Richmond Barthé Essay

1643 words - 7 pages

Richmond Barthé was born in Bay St. Louis, Mississippi on January 28, 1901. Richmond was born in a hard time for African Americans. He demonstrated incredible guarantee as a craftsman at a youthful age, however as a Colored American in the South, he was banished from selecting in any of the craft schools in New Orleans, Louisiana, close to his home. At eighteen his area minister in New Orleans and an author for the New Orleans Times Picayune distinguished his capability. Richmond was eventually admitted to the Art Institute of Chicago, after struggling to get admitted to an art school. He began to study sculpture, which denoted a defining moment in his profession. After Barthe ...view middle of the document...

This figure conveys on the huge quality and shocking delicacy of that development with lyricism and effortlessness. Barthe once said that the boxer “moved like a ballet dancer”. The sculpture overall portrays this image, with the boxer on the tips of his feet moving gracefully. The sculpture makes the boxer look very lengthy and lean throughout it. It seems as though the boxer is flexing every muscle throughout his entire body. From some angles I feel as though the waist line of the boxer is fake or too thin for an actual human. Some of the body looks unnatural or even unfit for a normal human being. From certain angles the sculpture gives off a bronze metallic look, but when the light glares it gives almost a pure silver gloss to the sculpture. The sculpture gives a look of evasiveness or even free movement. It almost entitles that the sculpture is really actually moving. This is more than likely one of my favorite art works I have ever seen and was glad to picture it in person. I like the smoothness he creates as it puts a video image in one’s head, that he was slick and smooth with his movements.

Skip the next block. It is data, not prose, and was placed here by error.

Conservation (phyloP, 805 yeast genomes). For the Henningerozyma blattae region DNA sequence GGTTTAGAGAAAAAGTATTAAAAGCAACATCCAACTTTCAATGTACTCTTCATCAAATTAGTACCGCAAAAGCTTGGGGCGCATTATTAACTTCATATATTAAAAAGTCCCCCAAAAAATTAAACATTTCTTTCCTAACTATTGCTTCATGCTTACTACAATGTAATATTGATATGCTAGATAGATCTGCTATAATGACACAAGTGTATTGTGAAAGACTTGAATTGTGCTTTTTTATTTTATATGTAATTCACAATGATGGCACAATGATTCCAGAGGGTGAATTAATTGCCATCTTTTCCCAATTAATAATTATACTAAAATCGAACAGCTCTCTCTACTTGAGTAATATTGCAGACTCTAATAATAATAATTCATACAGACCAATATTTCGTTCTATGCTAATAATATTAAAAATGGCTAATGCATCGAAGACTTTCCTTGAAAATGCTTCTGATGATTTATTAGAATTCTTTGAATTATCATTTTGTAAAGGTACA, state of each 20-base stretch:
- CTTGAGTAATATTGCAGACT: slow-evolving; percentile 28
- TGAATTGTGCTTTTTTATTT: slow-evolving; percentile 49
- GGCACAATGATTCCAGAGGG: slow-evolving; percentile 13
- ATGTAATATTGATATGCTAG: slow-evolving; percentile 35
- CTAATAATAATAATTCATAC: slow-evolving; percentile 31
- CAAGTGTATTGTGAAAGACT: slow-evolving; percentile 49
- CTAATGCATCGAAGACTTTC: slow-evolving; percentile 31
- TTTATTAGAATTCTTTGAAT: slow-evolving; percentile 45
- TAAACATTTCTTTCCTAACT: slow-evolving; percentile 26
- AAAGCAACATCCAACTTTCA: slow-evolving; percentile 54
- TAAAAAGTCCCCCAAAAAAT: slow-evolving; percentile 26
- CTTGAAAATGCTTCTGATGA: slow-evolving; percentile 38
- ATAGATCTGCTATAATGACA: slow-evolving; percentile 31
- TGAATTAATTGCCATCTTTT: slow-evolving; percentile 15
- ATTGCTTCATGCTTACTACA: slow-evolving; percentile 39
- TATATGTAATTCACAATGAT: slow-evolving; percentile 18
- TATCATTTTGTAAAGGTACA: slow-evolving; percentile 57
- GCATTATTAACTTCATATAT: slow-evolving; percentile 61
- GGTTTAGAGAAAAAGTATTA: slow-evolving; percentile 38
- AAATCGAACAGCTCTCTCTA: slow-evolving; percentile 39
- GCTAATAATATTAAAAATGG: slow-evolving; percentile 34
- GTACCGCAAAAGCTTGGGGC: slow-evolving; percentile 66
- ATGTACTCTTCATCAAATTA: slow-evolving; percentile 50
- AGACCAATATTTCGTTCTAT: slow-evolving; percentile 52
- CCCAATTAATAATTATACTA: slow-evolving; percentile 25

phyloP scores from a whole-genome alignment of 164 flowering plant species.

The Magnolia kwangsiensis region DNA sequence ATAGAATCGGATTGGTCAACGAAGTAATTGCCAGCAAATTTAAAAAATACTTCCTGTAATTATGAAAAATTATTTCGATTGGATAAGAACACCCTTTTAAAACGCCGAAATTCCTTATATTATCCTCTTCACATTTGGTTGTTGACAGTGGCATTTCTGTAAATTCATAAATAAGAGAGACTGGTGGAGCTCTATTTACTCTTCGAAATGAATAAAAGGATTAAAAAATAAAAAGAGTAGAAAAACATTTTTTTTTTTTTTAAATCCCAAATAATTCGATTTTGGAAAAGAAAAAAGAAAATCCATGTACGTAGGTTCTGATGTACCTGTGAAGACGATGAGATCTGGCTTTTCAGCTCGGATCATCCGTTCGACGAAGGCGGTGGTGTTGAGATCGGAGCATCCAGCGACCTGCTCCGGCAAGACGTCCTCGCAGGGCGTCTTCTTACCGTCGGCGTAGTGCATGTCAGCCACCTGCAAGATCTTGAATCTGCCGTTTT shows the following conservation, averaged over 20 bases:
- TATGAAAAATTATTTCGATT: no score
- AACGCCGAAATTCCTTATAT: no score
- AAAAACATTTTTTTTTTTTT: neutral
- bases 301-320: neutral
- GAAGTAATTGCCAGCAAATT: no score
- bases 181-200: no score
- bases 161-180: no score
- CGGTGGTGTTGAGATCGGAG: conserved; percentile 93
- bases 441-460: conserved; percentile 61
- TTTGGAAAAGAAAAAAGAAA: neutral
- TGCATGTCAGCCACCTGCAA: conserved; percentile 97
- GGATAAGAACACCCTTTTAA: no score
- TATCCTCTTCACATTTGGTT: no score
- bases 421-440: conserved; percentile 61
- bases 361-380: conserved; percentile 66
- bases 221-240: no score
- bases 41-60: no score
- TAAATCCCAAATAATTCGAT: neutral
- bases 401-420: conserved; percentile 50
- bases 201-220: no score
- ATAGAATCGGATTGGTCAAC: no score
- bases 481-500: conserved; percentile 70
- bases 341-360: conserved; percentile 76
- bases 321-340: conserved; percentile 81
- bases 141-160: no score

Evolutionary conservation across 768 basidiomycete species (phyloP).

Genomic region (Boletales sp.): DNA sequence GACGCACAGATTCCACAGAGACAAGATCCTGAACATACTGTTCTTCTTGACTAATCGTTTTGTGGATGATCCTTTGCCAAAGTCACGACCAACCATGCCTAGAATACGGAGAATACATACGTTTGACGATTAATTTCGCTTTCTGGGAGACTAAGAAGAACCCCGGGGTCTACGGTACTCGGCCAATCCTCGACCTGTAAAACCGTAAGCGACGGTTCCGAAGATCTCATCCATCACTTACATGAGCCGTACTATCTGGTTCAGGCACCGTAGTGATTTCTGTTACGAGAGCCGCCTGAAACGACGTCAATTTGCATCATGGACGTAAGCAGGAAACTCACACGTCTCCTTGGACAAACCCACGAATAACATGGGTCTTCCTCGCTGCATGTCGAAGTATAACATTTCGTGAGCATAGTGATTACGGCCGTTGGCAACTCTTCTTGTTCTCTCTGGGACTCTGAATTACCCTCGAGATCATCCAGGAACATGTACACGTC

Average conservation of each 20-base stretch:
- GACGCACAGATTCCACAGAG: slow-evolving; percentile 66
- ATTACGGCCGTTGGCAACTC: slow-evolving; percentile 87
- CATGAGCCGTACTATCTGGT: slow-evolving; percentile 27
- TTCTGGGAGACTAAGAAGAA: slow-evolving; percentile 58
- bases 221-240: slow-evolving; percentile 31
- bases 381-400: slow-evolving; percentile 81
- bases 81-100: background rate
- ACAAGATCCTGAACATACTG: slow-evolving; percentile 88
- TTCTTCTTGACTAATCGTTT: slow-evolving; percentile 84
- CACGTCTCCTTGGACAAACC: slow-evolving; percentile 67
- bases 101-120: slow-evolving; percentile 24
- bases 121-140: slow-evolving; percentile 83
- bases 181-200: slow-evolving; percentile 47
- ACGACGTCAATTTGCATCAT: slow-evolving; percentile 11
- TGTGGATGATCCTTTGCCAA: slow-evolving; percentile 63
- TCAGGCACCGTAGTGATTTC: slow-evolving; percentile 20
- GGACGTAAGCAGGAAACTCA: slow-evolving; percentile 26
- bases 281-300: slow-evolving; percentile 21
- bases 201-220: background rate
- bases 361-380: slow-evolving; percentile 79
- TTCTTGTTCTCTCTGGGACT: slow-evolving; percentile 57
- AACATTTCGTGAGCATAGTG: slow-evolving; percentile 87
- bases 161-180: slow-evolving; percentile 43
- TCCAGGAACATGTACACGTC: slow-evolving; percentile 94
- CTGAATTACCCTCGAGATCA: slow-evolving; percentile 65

The second piece I’m looking into is Blackberry Woman. This sculpture has a very strong and defiant meaning to it. It’s all about the hardships and racism for African American woman. Barthe grew up in Mississippi, and was motivated by the ladies he experienced there in his adolescence. The sculpture represents the African American woman’s hard working ethic. Barthe one said that his mom would give him a piece of paper and drawing utensil and then she would go off to do her errands. I think this piece has a significant relationship to the artist as his mom was a single parent, when his dad died at 22. This was early on in his childhood before he can even recall. This piece has a bronze tone with a silver gloss when the light reflects on it. I think this piece also represents the immense multitasking and physical work the African American woman were put through. I took notice as she is wearing no shoes, just bare feet even though she is accomplishing physical labor. Again representing the struggles as she it is apparent that she is unable to afford such “luxury” of the time. Long drapery clothing is apparent, nothing special just basic clothing. At this time, woman should have been wearing dresses and exquisite clothing. The basic on her head also represents great stability and balance throughout her posture.

Comparing and contrasting the two sculptures I have just analyzed. For one I noticed both sculptures have a bronze tint with that glossy silver glare. However, the boxer has a more apparent silver look, so much so that from some various angles it looks as though almost the whole sculpture is silver. The blackberry women and the boxer both look to have a structure balance. The woman has one foot on the tip of her toes, while the other remains flat for balance. The woman however, does not look strong, she doesn’t...

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